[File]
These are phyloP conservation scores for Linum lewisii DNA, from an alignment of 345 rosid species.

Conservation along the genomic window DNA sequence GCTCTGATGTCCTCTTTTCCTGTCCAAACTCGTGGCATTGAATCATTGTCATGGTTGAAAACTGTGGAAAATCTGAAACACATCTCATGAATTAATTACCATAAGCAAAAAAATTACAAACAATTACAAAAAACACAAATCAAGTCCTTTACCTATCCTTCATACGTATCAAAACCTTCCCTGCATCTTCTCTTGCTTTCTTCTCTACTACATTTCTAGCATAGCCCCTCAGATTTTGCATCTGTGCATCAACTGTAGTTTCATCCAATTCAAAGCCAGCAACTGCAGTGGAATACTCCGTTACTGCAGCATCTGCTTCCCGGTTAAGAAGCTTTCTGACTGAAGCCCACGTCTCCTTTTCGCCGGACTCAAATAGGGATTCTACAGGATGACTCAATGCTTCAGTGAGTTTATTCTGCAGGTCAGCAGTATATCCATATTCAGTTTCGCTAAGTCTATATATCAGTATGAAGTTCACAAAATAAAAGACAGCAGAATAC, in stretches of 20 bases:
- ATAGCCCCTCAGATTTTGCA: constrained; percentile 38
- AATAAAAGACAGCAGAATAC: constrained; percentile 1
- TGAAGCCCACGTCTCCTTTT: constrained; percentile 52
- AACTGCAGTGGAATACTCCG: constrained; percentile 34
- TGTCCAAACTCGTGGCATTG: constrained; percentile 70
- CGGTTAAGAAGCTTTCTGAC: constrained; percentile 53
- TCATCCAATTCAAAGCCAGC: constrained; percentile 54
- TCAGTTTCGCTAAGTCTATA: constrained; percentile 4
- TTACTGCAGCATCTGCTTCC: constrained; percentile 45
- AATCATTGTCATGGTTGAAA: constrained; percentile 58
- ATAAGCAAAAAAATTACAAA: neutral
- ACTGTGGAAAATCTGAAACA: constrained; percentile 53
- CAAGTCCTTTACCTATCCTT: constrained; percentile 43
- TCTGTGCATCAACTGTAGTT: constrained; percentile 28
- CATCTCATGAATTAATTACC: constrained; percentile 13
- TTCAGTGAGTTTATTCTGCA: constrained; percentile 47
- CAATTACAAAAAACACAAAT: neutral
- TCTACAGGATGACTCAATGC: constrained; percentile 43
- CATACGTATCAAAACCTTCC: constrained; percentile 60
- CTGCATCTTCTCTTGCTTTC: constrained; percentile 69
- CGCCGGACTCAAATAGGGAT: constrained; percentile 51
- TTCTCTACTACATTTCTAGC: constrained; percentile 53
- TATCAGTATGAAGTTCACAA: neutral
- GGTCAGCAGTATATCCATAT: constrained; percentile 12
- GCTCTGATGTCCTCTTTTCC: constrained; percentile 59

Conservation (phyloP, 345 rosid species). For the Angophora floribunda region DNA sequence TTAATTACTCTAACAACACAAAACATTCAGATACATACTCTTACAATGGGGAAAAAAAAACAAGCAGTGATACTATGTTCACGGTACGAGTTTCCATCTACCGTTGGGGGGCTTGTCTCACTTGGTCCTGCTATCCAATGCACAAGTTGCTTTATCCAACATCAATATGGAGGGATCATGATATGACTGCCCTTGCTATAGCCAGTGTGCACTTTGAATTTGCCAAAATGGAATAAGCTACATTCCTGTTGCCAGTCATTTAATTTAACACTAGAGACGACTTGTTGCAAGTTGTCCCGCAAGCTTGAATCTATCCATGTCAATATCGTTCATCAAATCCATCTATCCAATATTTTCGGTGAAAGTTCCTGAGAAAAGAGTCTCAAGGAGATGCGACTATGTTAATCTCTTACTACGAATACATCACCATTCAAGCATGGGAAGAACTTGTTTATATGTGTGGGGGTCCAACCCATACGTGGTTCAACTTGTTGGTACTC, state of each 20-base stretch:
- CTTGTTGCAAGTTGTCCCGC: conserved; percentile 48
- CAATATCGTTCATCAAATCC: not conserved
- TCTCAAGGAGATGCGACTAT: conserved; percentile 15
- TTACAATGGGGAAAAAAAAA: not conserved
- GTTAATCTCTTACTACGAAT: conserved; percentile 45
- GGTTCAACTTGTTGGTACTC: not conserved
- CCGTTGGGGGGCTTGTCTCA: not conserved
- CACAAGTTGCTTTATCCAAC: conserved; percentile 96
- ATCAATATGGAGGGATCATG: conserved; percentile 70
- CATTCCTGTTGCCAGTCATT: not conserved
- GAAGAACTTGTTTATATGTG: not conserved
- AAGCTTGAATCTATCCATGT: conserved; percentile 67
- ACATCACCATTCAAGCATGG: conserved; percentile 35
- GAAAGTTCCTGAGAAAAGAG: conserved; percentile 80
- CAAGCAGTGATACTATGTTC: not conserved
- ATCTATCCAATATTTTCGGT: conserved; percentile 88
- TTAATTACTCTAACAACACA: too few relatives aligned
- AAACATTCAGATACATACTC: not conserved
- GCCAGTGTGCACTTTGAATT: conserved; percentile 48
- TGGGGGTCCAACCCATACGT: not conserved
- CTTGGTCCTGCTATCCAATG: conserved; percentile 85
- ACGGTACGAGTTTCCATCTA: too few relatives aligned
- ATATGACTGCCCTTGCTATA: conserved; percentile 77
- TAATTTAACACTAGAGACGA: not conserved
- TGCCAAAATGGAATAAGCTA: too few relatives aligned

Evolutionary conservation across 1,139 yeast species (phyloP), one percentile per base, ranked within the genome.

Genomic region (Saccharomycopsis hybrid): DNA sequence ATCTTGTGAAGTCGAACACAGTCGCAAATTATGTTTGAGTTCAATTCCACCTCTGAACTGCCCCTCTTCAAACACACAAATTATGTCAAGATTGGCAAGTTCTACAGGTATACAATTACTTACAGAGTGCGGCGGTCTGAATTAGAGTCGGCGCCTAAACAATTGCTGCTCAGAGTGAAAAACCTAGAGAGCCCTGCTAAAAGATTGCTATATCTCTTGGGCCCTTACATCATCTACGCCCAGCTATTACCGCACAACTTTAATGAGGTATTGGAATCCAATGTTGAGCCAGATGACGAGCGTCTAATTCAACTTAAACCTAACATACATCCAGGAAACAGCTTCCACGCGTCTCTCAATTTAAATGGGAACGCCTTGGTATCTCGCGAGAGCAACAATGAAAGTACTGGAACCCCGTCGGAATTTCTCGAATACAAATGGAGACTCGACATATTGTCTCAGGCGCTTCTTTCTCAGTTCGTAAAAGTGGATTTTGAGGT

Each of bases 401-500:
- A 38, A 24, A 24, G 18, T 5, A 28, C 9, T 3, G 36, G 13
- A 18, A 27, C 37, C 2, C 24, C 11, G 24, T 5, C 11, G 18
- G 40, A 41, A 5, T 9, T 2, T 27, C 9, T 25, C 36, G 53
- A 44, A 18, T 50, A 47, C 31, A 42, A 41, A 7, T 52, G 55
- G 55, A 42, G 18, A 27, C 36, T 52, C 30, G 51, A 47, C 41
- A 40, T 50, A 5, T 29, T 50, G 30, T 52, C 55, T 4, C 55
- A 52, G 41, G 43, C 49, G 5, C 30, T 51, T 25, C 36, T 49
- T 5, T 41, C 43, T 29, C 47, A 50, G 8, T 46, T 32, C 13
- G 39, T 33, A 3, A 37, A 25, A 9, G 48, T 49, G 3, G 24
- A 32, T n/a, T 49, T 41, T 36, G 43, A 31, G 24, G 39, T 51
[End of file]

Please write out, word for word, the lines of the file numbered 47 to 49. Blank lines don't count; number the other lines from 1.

- GCCAGTGTGCACTTTGAATT: conserved; percentile 48
- TGGGGGTCCAACCCATACGT: not conserved
- CTTGGTCCTGCTATCCAATG: conserved; percentile 85